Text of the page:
Originally posted December 2009
The move to hold a second round of elections in Afghanistan on November 7, 2009 has at least had one positive result: it has brought out the fundamental limitations of introducing Western democratic election processes in a deeply divided society that, moreover, is at war with itself and with external forces.
A Flawed Election or a Flawed Electoral System?
The conflictual nature of elections has long been recognized by scholars such as Jack Snyder and Edward Mansfield, though contested by others, such as Roland Paris and Timothy D. Sisk, who point to the pros and cons of elections. In the Afghan case, the arguments against elections at the present time seem overwhelming, and not only because of their inherent potential for generating violence. The political system introduced after 2001 also increases the issues at stake in the elections and works at cross-purposes with the traditional and informal political institutions of the country.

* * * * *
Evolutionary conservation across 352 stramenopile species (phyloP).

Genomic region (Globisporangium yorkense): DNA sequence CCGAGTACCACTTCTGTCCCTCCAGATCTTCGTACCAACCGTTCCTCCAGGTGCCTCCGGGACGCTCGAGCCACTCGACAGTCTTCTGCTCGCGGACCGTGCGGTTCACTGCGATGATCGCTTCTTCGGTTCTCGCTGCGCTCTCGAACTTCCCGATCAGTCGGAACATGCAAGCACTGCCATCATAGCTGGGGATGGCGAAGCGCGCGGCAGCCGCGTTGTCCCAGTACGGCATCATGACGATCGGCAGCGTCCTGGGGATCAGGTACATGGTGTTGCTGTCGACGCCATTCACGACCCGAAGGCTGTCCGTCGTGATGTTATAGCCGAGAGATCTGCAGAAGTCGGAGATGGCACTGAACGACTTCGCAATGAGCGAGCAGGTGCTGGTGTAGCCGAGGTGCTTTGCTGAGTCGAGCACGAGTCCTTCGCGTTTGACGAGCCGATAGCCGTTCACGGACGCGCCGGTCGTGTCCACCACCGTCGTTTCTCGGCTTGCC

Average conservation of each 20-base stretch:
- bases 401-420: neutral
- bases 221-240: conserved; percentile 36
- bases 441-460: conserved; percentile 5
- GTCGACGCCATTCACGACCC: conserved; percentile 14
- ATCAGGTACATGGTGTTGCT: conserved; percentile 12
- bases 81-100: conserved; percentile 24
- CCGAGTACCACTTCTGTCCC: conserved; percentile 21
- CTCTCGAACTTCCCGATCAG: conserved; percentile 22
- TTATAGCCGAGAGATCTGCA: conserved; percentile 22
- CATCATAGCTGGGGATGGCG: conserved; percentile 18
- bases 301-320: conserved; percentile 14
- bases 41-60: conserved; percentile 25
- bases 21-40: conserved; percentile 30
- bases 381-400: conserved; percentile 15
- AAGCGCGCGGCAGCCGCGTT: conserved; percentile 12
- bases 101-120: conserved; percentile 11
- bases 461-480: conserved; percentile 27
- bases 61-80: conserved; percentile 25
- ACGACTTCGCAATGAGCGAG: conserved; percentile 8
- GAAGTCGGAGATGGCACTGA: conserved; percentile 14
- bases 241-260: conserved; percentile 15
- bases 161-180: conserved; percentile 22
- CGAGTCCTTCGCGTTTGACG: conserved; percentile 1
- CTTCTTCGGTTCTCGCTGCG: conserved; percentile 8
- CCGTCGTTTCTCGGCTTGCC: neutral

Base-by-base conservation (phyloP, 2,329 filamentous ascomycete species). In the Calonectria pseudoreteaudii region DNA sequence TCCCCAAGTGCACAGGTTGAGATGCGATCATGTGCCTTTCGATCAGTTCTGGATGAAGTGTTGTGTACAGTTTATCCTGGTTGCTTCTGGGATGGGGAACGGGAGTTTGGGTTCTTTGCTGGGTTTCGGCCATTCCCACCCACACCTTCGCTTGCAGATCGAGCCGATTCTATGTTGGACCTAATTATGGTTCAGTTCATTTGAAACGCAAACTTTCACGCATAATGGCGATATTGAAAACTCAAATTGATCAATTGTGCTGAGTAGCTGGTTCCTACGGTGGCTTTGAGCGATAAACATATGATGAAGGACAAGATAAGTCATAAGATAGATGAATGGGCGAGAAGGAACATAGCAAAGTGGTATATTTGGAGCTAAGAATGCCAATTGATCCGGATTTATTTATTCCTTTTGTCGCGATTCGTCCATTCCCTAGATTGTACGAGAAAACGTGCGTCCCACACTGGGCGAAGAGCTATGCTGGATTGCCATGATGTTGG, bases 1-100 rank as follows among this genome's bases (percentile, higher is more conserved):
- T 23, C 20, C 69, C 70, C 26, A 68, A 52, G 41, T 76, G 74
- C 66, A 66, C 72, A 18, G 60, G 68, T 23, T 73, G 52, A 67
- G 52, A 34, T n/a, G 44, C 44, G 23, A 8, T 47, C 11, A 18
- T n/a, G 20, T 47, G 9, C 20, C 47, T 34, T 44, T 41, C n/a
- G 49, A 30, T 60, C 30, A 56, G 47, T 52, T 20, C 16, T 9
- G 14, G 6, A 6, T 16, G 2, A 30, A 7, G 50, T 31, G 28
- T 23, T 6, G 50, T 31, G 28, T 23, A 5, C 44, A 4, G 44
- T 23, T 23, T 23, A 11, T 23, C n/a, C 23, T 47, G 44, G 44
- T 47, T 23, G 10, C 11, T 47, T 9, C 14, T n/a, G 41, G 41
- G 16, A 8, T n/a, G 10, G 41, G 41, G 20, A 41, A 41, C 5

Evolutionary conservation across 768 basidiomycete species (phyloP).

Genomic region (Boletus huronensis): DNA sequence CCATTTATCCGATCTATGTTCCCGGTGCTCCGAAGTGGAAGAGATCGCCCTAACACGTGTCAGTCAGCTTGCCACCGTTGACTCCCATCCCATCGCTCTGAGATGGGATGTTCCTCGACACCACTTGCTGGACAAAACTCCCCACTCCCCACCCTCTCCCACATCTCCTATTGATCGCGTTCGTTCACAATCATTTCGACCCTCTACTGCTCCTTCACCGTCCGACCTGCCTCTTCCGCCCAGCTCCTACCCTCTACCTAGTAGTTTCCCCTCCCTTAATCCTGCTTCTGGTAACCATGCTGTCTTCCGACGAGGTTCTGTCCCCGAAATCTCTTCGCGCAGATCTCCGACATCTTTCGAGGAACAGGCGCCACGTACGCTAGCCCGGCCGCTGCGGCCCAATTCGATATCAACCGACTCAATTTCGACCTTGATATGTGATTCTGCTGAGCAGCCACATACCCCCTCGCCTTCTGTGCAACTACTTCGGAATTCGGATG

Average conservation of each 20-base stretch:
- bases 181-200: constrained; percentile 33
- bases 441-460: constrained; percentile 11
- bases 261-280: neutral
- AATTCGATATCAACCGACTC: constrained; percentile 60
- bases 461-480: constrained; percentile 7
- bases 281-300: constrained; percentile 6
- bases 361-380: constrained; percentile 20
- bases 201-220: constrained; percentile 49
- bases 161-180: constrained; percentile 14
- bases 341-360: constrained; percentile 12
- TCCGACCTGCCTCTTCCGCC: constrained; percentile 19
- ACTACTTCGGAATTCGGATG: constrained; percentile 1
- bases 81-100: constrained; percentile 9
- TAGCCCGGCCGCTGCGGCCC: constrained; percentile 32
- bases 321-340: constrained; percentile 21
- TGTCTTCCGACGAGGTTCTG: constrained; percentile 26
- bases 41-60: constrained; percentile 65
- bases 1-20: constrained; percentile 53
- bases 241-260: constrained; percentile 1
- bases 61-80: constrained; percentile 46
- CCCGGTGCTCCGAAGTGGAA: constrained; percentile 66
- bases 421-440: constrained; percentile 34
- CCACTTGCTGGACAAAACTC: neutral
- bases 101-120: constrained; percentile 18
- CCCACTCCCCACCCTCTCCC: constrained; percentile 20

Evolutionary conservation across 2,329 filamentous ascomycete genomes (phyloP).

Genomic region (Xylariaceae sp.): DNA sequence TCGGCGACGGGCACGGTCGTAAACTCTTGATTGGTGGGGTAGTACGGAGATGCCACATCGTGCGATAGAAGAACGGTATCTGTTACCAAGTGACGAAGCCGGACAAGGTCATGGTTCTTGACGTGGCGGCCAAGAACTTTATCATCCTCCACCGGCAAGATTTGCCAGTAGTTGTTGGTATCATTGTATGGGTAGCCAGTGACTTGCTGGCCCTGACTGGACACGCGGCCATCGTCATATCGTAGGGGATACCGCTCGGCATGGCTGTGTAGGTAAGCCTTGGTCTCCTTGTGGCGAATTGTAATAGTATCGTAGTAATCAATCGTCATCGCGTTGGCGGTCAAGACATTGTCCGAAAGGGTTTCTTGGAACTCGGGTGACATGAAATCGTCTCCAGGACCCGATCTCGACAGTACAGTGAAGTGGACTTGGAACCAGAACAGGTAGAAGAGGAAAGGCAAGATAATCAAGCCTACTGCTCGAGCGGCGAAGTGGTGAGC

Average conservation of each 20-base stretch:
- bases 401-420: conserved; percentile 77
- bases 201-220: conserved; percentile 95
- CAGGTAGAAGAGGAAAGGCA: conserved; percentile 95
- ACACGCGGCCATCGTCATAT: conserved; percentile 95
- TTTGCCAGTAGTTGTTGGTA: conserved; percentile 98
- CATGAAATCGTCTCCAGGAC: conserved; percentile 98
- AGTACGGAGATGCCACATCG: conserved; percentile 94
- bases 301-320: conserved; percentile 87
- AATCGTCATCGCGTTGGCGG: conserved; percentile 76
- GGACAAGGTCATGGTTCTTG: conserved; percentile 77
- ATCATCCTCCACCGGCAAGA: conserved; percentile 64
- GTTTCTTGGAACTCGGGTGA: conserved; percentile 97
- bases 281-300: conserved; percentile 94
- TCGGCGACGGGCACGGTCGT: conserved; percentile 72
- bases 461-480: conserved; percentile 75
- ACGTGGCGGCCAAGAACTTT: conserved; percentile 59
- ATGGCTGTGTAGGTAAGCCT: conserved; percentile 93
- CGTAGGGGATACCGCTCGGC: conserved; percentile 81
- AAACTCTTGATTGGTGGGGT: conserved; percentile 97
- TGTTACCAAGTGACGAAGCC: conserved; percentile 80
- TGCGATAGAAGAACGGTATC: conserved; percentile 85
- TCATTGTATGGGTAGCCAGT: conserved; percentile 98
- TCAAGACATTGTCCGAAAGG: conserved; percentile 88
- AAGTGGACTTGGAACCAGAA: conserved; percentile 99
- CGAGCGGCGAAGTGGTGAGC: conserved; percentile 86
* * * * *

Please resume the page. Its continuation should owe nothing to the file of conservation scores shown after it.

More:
The August 2009 presidential election demonstrated the political and logistical problems of holding elections in the middle of a war. Participation was low, estimated at just over 30% for the nation as a whole. However, the participation rate was much lower in the southern provinces and the southeast, where the security situation had deteriorated most and the insurgents had vowed to stop the elections. Local observers estimated a voter turnout of 5-15% in Kandahar. Similar estimates appeared from other areas in the south and southeast. In Kandahar, once the thriving cultural and commercial hub of the south, violence in the past year or two has so impacted the residents that the common salutation when friends part is, “See you soon, if we are still alive.” When just staying alive and trying to accumulate enough capital to get out, what is the point of risking life and limbs in an election?